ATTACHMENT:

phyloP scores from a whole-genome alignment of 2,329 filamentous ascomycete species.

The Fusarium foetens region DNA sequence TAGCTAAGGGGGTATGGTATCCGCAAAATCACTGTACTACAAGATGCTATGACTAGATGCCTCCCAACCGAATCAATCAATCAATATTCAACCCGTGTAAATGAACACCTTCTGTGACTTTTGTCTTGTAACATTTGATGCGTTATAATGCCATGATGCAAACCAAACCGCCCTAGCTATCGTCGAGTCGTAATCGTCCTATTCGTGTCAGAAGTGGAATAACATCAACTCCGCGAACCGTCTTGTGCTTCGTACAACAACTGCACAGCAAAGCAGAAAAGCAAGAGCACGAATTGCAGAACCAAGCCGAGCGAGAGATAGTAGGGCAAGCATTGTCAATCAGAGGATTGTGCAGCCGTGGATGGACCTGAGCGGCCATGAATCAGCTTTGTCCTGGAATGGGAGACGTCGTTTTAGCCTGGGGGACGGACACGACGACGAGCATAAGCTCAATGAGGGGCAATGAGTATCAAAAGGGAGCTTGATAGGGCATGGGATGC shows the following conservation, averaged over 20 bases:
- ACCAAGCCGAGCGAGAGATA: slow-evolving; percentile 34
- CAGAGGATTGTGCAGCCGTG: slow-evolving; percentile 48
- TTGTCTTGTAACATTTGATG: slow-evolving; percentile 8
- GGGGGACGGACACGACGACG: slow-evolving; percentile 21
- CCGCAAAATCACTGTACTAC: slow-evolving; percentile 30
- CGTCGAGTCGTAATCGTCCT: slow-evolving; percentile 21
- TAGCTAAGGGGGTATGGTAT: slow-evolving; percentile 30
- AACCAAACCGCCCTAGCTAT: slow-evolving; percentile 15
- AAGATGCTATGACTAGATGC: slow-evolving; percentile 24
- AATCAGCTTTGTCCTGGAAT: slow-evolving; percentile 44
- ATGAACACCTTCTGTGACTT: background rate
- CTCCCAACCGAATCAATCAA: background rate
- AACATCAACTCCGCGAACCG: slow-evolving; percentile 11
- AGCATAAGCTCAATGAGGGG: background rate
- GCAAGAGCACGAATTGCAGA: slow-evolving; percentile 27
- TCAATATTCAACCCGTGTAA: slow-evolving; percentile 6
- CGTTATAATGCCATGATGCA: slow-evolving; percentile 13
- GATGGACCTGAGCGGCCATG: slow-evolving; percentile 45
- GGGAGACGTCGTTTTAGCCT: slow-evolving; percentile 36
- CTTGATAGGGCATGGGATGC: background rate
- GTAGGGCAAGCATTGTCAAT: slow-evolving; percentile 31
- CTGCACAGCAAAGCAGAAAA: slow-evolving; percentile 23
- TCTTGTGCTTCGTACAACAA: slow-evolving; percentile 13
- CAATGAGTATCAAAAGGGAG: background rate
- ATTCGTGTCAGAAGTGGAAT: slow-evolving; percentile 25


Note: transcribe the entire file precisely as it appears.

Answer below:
phyloP scores from a whole-genome alignment of 2,329 filamentous ascomycete species.

The Fusarium foetens region DNA sequence TAGCTAAGGGGGTATGGTATCCGCAAAATCACTGTACTACAAGATGCTATGACTAGATGCCTCCCAACCGAATCAATCAATCAATATTCAACCCGTGTAAATGAACACCTTCTGTGACTTTTGTCTTGTAACATTTGATGCGTTATAATGCCATGATGCAAACCAAACCGCCCTAGCTATCGTCGAGTCGTAATCGTCCTATTCGTGTCAGAAGTGGAATAACATCAACTCCGCGAACCGTCTTGTGCTTCGTACAACAACTGCACAGCAAAGCAGAAAAGCAAGAGCACGAATTGCAGAACCAAGCCGAGCGAGAGATAGTAGGGCAAGCATTGTCAATCAGAGGATTGTGCAGCCGTGGATGGACCTGAGCGGCCATGAATCAGCTTTGTCCTGGAATGGGAGACGTCGTTTTAGCCTGGGGGACGGACACGACGACGAGCATAAGCTCAATGAGGGGCAATGAGTATCAAAAGGGAGCTTGATAGGGCATGGGATGC shows the following conservation, averaged over 20 bases:
- ACCAAGCCGAGCGAGAGATA: slow-evolving; percentile 34
- CAGAGGATTGTGCAGCCGTG: slow-evolving; percentile 48
- TTGTCTTGTAACATTTGATG: slow-evolving; percentile 8
- GGGGGACGGACACGACGACG: slow-evolving; percentile 21
- CCGCAAAATCACTGTACTAC: slow-evolving; percentile 30
- CGTCGAGTCGTAATCGTCCT: slow-evolving; percentile 21
- TAGCTAAGGGGGTATGGTAT: slow-evolving; percentile 30
- AACCAAACCGCCCTAGCTAT: slow-evolving; percentile 15
- AAGATGCTATGACTAGATGC: slow-evolving; percentile 24
- AATCAGCTTTGTCCTGGAAT: slow-evolving; percentile 44
- ATGAACACCTTCTGTGACTT: background rate
- CTCCCAACCGAATCAATCAA: background rate
- AACATCAACTCCGCGAACCG: slow-evolving; percentile 11
- AGCATAAGCTCAATGAGGGG: background rate
- GCAAGAGCACGAATTGCAGA: slow-evolving; percentile 27
- TCAATATTCAACCCGTGTAA: slow-evolving; percentile 6
- CGTTATAATGCCATGATGCA: slow-evolving; percentile 13
- GATGGACCTGAGCGGCCATG: slow-evolving; percentile 45
- GGGAGACGTCGTTTTAGCCT: slow-evolving; percentile 36
- CTTGATAGGGCATGGGATGC: background rate
- GTAGGGCAAGCATTGTCAAT: slow-evolving; percentile 31
- CTGCACAGCAAAGCAGAAAA: slow-evolving; percentile 23
- TCTTGTGCTTCGTACAACAA: slow-evolving; percentile 13
- CAATGAGTATCAAAAGGGAG: background rate
- ATTCGTGTCAGAAGTGGAAT: slow-evolving; percentile 25